A bicycle-powered blender. A hooked rug wolf portrait that lights up and maybe howls. A squirrel that registers the noise level in a classroom. These are a few of the creations invented by Oakland Unified School District (OUSD) teachers who participated in the Maker Fellows program. What’s in your imagination?
On the first day, Program Coordinator Parker Thomas asked teachers to share something they had “made” in their personal or professional lives. The list ranged from bookcases to novels, but Claudia Goodman-Hough, the artist-in-residence at Redwood Heights Elementary School, raised the bar when she said she had made an actual boat. Thomas raised it a notch higher when he said that he had made an airplane and gotten into and flown it.
Comparatively, the things I have made in my life, as a teacher, writer and artist, are simple, non-vehicular objects, like drawings and stories and dinner, but the Maker Movement ultimately validates all forms of “making.” It’s a rising trend in which “Makers” create anything from re-imagined schools to computer programs to 3D-printed just-about-anything. And it is happening everywhere. Including in the Oakland Unified School District.
Thomas said the objective is to provide opportunities for teachers to create spaces and making activities in their classrooms and to explore with students, the question “What does it mean to have a “Maker Mindset?”
Personalized Learning Director, Stacey Wang, said the OUSD Maker Fellows Program was teacher-driven. Teachers from La Escuelita Elementary School attended a workshop at the Lighthouse Community Charter School (LCCS), and asked for Wang’s assistance bringing “Making “ to their school.
Wang talked to Thomas at the Maker Education Conference and to Aaron Vanderwerff, a Maker teacher at LCCS. “We crafted an 8-day journey, and we reached out to teachers to see if they wanted to commit to it,” she said. They did, and OUSD Maker Fellows was born.
The dozen teachers in the program, from across the school district, had six meetings in the Makerspace at LCCS to both learn about and participate in the Maker model, beginning with Agency by Design’s “Thinking Routines.” We were instructed to examine the tables where we were sitting and consider each table for its effectiveness, efficiency, ethics and beauty. These were open-ended questions that fit in with the district’s focus on academic conversation.
We worked in small groups to create our own tables out of wood. After receiving instruction in operating tools, everyone was asked to handle power tools, regardless of prior experience or level of anxiety, for example, with the powerful but potentially deadly chop saw. After considering the given criteria, our group created a butterfly-shaped table.
We went on field trips to see Makerspaces in local schools, such as Wood Middle School in Alameda, and Brightworks, an independent school in San Francisco. We, met with staff members at Autodesk, Uber and Clever to learn about their design processes and what they are looking for in the 21st century employee. Uber – “Always be on the hustle; ” Clever – “Challenge your assumptions” and “do the extra credit.”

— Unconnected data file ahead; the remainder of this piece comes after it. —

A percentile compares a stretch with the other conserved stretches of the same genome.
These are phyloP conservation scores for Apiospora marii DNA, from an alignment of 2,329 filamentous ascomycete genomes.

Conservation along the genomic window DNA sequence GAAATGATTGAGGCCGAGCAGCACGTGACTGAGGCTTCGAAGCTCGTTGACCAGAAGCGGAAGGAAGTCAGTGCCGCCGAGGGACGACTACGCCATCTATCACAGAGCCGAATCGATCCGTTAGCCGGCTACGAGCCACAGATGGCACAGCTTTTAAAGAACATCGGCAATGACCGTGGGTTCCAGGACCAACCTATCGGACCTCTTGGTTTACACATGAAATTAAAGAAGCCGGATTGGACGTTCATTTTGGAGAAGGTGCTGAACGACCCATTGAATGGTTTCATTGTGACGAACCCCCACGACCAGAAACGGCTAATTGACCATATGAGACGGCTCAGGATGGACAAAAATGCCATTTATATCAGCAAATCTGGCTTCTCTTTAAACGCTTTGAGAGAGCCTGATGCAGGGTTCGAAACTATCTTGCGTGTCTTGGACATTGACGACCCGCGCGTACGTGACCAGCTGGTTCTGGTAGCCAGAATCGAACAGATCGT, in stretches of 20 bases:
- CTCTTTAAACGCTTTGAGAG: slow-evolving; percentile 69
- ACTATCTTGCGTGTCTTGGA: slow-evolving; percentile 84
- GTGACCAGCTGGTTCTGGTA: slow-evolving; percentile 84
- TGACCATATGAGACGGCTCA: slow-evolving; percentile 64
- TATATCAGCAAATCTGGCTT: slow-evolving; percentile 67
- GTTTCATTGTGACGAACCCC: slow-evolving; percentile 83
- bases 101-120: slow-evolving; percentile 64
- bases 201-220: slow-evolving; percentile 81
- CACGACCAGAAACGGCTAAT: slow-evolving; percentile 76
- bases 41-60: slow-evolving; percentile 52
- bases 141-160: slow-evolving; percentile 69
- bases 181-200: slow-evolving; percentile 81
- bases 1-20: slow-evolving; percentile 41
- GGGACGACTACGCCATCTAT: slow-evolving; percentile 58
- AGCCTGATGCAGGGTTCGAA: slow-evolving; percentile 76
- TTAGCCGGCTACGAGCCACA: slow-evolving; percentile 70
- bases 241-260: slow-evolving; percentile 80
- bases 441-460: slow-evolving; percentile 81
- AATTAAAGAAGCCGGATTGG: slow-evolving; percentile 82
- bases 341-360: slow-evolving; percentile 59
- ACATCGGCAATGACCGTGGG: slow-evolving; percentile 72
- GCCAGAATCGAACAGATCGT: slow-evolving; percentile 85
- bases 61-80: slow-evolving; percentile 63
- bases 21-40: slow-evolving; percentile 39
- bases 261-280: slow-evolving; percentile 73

We also experimented with technology to create our own simple robots with moving parts and LEDs, using simple computer programs.
So what did we make? Paula Mitchell, who teaches at Grass Valley Elementary School, described her project as a “design adventure” that considered ways to create automata (a mechanism that moves an attached object) with second and third graders. “I learned a lot from this first prototype,” she said. “I learned it is not as simple as it looks. My final iteration took hours of work, but was very satisfying.”
Nancy Fisher, a kindergarten teacher at Redwood Heights Elementary School, had the most unusual idea. With some help from her carpenter husband, she designed a “blender-bicycle.” She had to find the right bike, the right blender and then fit them together. There were a series of attempts that didn’t quite work, but eventually she created her bicycle-powered blender. “Perseverance pays off.,” she said. “Critical thinking skills can be as valuable as experience; I also learned about tools and a lot about patience.”
Eric Pirmann, a VISTA Maker at La Escuelita Elementary School, designed a hooked rug wolf portrait that would light up in response to cues from a software program. He focused on learning to use the tool, a latch hook in this case, deciding whether the wolf could howl and figuring out how to integrate his expertise in coding with learning the new skills of textiles. His takeaway: “Measure first is not just for woodworking.”
Claudia Goodman-Hough, the artist-in-residence at Redwood Heights Elementary School, who had already made a boat, chose to make a Rube Goldberg-style gear machine with mostly cardboard and caps from dried up markers.
My creation was a 3D-pen printed butterfly with wings that, uh, didn’t quite flap as gracefully as I’d hoped.
Linda Rogers, a first grade teacher at Redwood Heights Elementary School said she is beginning to create a Maker Space in her classroom. “I’m mostly interested in the type of thinking that needs to happen in order for kids to create.“ She made “Sammy the Squirrel” that wags his tail and lights up in response to the noise level in the classroom. “I didn’t know the magnitude of the project,” Rogers said. “Parker gave me the confidence to do this. It’s like this whole new world opened up to me that I didn’t even know existed.”
Wang and Thomas said they hope to continue the Maker Fellows Program, originally funded by the Rogers Family Foundation in partnership with the district, in coming school years. There is definitely a movement to incorporate Makerspaces into all schools in response to changing technology and emerging needs of student populations.